These aren’t going to compete with a 10 or 15 watt 1×10″ amp. I can’t believe I have to say that, but a lot of people miss that point and quickly complain that the amp sounds “tinny” or breaks up badly, but those are the people who crank everything to 11.

Just find that sweet spot in the middle and you’ll do alright.

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Best electric guitar amp for beginners

Looking for the best electric guitar amp for beginners can be a daunting experience. With so many amps styles and features available it’s easy to get lost. Here’s a little advice I’ve compiled from personal experience and discussions with other guitarists about the best electric guitar amp for beginners.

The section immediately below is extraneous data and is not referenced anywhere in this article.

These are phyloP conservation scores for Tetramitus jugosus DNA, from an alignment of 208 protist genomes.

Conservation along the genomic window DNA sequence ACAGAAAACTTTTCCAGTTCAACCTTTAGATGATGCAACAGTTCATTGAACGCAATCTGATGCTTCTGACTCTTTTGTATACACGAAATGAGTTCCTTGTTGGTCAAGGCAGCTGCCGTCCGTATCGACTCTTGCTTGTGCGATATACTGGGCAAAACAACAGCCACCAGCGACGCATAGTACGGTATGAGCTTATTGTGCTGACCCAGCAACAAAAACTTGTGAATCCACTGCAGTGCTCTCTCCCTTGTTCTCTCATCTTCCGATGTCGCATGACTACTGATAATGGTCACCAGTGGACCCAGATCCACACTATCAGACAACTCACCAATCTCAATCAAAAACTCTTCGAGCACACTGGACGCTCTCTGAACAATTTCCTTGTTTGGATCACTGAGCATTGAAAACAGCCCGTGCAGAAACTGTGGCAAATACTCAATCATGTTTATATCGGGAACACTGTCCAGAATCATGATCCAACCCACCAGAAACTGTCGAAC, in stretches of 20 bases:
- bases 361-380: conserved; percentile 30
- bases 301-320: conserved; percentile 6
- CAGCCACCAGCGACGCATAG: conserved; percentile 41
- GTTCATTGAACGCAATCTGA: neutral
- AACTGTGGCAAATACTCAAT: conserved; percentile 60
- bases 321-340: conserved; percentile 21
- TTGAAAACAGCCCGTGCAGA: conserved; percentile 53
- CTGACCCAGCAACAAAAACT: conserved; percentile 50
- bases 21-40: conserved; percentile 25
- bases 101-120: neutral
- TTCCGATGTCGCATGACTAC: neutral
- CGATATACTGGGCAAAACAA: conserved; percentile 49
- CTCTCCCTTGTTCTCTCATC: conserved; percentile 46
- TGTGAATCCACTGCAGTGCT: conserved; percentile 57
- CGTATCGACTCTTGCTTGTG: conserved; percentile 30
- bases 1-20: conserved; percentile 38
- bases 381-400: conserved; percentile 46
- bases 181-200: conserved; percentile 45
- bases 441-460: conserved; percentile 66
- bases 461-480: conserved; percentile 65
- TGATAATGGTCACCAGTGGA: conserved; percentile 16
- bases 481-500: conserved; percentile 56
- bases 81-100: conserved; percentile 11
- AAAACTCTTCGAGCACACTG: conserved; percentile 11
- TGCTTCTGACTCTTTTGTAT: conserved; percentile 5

Skip the modeling amps.

The first piece of advice about finding the best electric guitar amp for beginners is this:

If you’re just starting out and haven’t played a lick of guitar, then you should avoid modeling amps.

Modeling amps don’t make the best electric guitar amp for beginners, because it’s far too easy for an aspiring guitarist to get lost in the effects before learning proper technique. In fact, many of the standard effects on modeling amps today can make a person sound better than than actually are.

To some, this may seem like a great selling point, but ask any guitarist – hobbyist to pro- who’s played around and he’ll tell you that it’s much better to know how to play than to just sound like you know how to play.

Leaning on some effect like a crutch will only limit your playing and shorten you musical horizon.

When looking for the best electric guitar amp for beginners, look at straight, traditional amps and skip the modeling. Modeling amps a awesome though once you know the basics and have developed good technique.